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Mozambique natural resources and geographical position attracts interest of German investors, says in Maputo the head of delegation of the German Chamber of Commerce for Southern Africa, Friedrich Kaufmann, quoted by Deutsche Welle (DW).
So far, Germany had little economic presence in Mozambique. Are present only about 40 companies, mainly the branches of logistics, engineering or chemistry – some big names, such as the companies Siemens and ThyssenKrupp technology and Merck pharmaceutical.
However, by the end of this year, due to operation start of the graphite mine in the town of Ancuabe province of Cabo Delgado, the German group AMG Graphit Kropfmuhl, as announced Friedrich Kaufmann, head of delegation in Maputo of the German Chamber of Commerce for Southern Africa, in an interview with DW.
DW Africa: How tries to convince German businessmen to invest in Mozambique?
Friedrich Kaufmann (FK): Mozambique is a country rich in natural resources, especially gas, coal, graphite and semiprecious stones. Logistically, it has a very interesting position in Southern Africa, with ports, airports and links with the so-called “hinterland countries” – Malawi, Zambia and Zimbabwe. Logistics is very interesting for German companies.
DW Africa: With regard to natural resources, it is possible to start operating a new German mine?
FK: We have for many years the design of a graphite mine in Ancuabe. After much preparation, we expect the mine to be opened later this year. Graphite is a very valuable resource, much sought after in the international market. In addition to coal, which is already exported in Mozambique, graphite can be a second engine of natural resources for the country.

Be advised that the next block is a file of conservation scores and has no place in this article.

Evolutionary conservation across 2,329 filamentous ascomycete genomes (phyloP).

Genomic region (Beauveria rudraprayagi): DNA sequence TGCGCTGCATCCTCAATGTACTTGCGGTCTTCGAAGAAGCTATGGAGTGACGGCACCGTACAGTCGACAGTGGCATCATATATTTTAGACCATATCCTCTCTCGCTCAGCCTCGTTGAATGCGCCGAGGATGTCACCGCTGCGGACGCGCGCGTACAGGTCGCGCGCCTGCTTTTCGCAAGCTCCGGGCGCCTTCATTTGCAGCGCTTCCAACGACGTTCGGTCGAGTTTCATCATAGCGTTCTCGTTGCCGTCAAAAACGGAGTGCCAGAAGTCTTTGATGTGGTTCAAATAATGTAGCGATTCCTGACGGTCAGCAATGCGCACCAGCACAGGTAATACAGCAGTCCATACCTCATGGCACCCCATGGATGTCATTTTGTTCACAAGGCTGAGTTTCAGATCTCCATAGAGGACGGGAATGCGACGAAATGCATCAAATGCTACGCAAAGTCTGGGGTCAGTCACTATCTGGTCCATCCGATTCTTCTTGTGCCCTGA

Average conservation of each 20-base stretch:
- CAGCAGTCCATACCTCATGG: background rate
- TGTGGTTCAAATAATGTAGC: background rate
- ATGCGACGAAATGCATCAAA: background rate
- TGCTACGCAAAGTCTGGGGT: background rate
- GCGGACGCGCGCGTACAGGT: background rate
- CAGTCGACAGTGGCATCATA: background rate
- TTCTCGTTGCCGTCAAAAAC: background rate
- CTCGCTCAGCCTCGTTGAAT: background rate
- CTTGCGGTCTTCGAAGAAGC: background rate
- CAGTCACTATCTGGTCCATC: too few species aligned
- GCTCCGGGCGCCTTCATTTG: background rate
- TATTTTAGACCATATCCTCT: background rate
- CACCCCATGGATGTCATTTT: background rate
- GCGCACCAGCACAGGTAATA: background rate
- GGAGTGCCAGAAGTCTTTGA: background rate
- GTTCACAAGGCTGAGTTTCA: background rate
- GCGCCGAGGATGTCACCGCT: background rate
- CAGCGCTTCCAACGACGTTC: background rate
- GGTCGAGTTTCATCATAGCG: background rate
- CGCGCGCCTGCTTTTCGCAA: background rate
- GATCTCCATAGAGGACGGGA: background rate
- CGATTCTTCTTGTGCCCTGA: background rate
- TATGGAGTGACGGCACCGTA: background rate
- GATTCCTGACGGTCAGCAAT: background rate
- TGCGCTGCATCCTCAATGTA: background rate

DW Africa: Armed conflict between government forces and the opposition RENAMO has created some problems attracting investors from Germany?
FK: not yet because, in the conflict zone – especially the provinces of Manica, Sofala, Zambezia and Tete a little – we do not have German companies. The graphite mine is located in the northern province of Cabo Delgado. They are also peaceful areas. Manica, Sofala and Zambezia are mainly agriculture and tourism provinces and Germany traditionally is not in these sectors in Mozambique and in virtually all of Africa. So there are no major problems. The south and Maputo are hardly touched by the consequences of armed conflict.
DW Africa: And the economic crisis, with increasing debt, the devaluation of the metical and rising inflation, worries the German businessmen present in Mozambique?
FK: Absolutely. Its a big problem. Currently there is a shortage of foreign exchange and Mozambique is still an economy that depends on imports – which are paid in foreign currency. The dollar, the euro and the rand are necessary to pay the bills. If you can not pay the bills, we reach a point that the processes of production and sale in Mozambique are impossible. A small German company, with three or four people, Uranus, imported parts, engines and machinery from Germany and has closed its doors, because they simply can not pay transactions.
DW Africa: What has been the secret of other companies? Pay for own and hope one day to recover the foreign currency necessary?
FK: Exactly. And there’s another option: some companies that are subsidiaries of German companies or international German companies in South Africa have access to foreign exchange by the companies to which they are affiliated. Economically, these companies are able to help or make transactions. For example, large banks in Mozambique can survive because banks such as Standard Bank and Barclays have access to hard currency reserves by banks in South Africa, England or other countries.